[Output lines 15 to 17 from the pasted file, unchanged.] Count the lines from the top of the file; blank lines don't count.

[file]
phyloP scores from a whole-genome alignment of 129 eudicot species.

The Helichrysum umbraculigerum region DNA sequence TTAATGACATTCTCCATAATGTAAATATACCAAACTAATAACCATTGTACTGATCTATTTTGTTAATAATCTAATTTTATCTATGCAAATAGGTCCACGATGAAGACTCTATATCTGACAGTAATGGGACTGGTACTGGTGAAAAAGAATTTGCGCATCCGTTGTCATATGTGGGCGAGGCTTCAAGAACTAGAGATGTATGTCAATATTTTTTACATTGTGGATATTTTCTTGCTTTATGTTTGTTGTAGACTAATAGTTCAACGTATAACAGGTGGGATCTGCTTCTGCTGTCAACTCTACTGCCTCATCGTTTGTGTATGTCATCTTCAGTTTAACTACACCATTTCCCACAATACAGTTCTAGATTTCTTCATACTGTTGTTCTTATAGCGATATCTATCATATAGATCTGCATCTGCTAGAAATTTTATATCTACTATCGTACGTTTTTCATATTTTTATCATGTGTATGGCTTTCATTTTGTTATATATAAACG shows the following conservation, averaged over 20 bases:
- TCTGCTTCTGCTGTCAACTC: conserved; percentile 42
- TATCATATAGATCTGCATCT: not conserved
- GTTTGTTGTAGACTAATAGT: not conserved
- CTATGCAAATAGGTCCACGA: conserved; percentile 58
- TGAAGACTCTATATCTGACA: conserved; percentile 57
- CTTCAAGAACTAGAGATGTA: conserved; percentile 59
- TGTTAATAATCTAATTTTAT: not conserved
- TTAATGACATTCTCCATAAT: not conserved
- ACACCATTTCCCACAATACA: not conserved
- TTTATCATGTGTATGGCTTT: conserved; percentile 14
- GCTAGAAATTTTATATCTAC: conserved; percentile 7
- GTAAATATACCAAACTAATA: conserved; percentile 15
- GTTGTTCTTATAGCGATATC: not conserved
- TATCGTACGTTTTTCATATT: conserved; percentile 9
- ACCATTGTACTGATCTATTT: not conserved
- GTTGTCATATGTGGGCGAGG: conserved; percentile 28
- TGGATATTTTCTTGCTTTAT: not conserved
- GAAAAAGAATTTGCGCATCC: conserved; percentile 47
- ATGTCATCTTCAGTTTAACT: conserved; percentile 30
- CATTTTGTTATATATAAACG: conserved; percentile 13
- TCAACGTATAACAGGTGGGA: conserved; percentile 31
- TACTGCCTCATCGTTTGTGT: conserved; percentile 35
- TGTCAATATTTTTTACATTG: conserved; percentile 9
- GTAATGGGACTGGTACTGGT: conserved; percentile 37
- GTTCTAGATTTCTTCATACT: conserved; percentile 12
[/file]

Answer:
- GTTGTTCTTATAGCGATATC: not conserved
- TATCGTACGTTTTTCATATT: conserved; percentile 9
- ACCATTGTACTGATCTATTT: not conserved